Pathology in Practice

Sarah A. Collette Department of Pathology, College of Veterinary Medicine, University of Georgia, Athens, GA 30602.

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Rita McManamon Department of Pathology, College of Veterinary Medicine, University of Georgia, Athens, GA 30602.

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Raquel R. Rech Department of Pathology, College of Veterinary Medicine, University of Georgia, Athens, GA 30602.

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Elizabeth W. Howerth Department of Pathology, College of Veterinary Medicine, University of Georgia, Athens, GA 30602.

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History

An evaluation was performed on a 6-year-old female Jenday Conure (Aratinga jandaya) that was in semicomatose condition and generally unresponsive to stimuli. The bird was dehydrated and in very poor musculoskeletal condition. According to the owner, the bird had no history of vomiting, diarrhea, coughing, sneezing, or abnormal behavior. Initial treatments included oxygen therapy, SC administration of fluids, and heat support. The patient died within 15 minutes of initiation of treatment, and necropsy was performed.

Clinical and Gross Findings

At necropsy, the bird weighed 89.9 g (0.2 lb) and was in fair body condition with moderate atrophy of the pectoral muscles. The proventriculus and ventriculus were markedly large (Figure 1). The proventriculus, ventriculus, and intestinal tract were filled with large amounts of undigested seeds.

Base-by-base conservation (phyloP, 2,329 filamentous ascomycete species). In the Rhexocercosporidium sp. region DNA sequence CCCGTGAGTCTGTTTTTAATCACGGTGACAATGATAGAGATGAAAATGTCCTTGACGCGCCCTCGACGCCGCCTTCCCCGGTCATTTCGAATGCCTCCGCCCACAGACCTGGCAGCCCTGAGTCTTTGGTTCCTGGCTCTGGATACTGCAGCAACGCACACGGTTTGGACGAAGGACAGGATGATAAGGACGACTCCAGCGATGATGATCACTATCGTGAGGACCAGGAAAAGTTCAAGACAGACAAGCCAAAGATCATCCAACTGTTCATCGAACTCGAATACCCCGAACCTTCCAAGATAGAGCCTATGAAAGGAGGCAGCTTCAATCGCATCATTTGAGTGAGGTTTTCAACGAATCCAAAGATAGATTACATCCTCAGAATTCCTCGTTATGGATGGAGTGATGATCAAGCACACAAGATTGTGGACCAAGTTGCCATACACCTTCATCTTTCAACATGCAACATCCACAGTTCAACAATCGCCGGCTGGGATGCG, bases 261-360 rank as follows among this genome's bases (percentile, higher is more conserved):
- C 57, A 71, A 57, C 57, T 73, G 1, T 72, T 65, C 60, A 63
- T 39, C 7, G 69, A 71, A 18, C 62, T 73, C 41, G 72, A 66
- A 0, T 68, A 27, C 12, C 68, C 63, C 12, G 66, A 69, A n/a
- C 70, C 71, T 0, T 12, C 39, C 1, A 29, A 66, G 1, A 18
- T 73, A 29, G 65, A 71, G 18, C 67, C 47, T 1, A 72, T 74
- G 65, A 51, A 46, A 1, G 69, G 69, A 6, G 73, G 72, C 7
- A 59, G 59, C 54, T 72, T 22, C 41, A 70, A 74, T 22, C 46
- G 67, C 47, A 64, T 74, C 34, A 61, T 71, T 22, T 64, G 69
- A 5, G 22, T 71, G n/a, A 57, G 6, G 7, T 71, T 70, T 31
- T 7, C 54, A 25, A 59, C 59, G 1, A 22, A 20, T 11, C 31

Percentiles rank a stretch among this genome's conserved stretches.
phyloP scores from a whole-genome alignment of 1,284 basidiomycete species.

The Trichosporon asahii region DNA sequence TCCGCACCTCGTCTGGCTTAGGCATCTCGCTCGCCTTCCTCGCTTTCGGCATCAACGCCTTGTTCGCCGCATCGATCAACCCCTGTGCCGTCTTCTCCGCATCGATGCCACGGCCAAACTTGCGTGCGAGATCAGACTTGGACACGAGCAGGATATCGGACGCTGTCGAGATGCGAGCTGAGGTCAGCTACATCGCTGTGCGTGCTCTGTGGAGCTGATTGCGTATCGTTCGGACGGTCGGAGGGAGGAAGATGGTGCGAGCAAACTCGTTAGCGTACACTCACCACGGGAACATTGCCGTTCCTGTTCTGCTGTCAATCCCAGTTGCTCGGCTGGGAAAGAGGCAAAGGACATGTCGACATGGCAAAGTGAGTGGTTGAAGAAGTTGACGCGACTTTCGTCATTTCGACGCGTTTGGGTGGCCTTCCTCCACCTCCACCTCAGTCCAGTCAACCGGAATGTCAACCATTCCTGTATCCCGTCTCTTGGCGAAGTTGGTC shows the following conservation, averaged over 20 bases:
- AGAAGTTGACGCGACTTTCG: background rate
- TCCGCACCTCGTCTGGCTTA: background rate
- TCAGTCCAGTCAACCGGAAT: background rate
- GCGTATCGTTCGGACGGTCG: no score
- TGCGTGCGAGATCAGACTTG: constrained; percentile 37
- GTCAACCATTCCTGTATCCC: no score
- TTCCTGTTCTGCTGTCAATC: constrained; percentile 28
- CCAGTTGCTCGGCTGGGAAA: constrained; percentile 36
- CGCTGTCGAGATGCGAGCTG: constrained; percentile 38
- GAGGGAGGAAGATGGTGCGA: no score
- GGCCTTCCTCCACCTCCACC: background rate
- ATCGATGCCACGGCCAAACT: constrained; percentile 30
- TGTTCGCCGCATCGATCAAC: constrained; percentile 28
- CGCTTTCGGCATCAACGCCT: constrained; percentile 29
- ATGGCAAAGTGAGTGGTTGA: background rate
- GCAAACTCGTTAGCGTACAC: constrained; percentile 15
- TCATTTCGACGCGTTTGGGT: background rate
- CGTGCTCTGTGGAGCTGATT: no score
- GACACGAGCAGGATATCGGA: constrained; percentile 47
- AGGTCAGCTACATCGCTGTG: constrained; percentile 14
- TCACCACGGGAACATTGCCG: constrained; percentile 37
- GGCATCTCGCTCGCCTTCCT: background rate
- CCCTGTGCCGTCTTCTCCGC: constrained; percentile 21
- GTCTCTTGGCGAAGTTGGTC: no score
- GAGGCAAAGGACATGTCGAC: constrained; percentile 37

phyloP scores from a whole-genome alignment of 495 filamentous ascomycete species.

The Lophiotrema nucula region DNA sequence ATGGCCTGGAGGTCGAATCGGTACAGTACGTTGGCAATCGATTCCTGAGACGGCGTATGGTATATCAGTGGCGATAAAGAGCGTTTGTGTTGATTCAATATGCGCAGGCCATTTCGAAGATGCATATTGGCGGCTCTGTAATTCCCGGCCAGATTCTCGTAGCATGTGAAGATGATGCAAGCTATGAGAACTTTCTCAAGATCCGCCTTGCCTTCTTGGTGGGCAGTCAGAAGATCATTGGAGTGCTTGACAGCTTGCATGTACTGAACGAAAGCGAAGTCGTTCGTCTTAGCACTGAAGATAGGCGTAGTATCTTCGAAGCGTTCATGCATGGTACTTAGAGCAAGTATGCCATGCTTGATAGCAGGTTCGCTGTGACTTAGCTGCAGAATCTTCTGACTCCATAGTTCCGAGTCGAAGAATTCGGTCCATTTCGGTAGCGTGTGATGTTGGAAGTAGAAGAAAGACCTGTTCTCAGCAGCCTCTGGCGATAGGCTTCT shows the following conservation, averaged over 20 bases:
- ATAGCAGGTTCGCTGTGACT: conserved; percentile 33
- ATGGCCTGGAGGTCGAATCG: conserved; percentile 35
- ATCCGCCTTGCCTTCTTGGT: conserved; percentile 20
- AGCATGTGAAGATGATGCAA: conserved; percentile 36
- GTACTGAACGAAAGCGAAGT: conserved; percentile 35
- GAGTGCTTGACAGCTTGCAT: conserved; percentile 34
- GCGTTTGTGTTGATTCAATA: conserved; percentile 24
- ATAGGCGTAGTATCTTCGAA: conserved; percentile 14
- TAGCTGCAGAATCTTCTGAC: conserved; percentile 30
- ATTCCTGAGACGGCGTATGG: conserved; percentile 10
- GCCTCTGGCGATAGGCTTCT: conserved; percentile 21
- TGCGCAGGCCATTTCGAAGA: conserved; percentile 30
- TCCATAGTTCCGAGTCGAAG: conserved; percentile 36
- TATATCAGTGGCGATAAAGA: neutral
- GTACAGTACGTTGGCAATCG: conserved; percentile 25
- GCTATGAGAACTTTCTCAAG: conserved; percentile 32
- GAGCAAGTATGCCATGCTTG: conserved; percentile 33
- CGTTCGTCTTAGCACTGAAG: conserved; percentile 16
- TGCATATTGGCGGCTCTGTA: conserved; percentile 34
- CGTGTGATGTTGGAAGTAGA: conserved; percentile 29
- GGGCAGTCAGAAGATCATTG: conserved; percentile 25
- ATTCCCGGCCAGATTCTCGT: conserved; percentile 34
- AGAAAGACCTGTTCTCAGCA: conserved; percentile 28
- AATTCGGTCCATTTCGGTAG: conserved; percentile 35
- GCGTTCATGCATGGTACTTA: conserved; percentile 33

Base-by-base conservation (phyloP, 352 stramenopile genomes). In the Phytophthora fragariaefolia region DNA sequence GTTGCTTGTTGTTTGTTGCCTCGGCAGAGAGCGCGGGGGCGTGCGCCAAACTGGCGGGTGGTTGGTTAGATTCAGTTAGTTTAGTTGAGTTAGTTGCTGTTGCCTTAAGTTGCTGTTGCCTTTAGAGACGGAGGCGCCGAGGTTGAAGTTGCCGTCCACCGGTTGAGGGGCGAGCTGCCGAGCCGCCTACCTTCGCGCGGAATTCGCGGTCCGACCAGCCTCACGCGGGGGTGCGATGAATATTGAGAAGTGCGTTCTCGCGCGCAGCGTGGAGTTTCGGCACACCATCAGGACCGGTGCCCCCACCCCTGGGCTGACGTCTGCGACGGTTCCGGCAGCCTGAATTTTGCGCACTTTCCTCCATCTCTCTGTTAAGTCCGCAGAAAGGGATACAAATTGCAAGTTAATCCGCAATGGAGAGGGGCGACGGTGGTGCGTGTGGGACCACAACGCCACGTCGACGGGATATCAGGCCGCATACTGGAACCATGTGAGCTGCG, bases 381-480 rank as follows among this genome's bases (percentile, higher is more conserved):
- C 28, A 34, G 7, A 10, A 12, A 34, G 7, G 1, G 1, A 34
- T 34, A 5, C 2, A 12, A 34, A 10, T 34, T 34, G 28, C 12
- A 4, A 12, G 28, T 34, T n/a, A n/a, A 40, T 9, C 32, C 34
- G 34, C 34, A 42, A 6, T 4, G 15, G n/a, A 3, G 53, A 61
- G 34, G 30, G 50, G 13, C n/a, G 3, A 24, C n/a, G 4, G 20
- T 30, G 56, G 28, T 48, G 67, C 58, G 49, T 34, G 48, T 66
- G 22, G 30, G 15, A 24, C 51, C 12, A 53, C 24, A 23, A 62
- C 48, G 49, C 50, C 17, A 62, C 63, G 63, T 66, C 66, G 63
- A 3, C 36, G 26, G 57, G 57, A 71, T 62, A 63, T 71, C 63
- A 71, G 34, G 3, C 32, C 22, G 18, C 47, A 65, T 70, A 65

Figure 1—
Figure 1—

Photograph of the coelomic cavity of a Jenday Conure (Aratinga jandaya) that was evaluated because it was semicomatose, generally unresponsive to stimuli, dehydrated, and in poor musculoskeletal condition. The bird died shortly after initiation of supportive treatments. Notice that the proventriculus and ventriculus are filled with large amounts of undigested food and occupy almost a quarter of the coelomic cavity. In a clinically normal bird undergoing necropsy, the proventriculus is usually hidden from view by the liver.

Citation: Journal of the American Veterinary Medical Association 236, 5; 10.2460/javma.236.5.519

Formulate differential diagnoses from the history, clinical findings, and Figure 1—then turn the page

Histopathologic Findings

Sections of various tissues were examined histologically. The ganglia and nerves of the crop, proventriculus, ventriculus, and intestines were effaced and expanded by inflammatory infiltrates of moderate numbers of lymphocytes admixed with fewer plasma cells (Figure 2). Mild perivascular infiltrates were also observed in the tunica muscularis of the ventriculus, and the proventricular mucosa contained a focal heterophilic infiltrate. Perivascular cuffing composed of 2 to 5 layers of lymphocytes and plasma cells was evident throughout the brain (Figure 3). Multiple lymphoplasmacytic infiltrations were present in the adrenal medulla, in the periadrenal ganglia, and within nerves adjacent to the thyroid and parathyroid glands.

Figure 2—
Figure 2—

Photomicrograph of a section of the tunica muscularis of the crop of the bird in Figure 1. Multiple ganglia and nerves within the tunica muscularis are effaced and expanded by severe lymphoplasmacytic infiltrate. H&E stain; bar = 100 μm.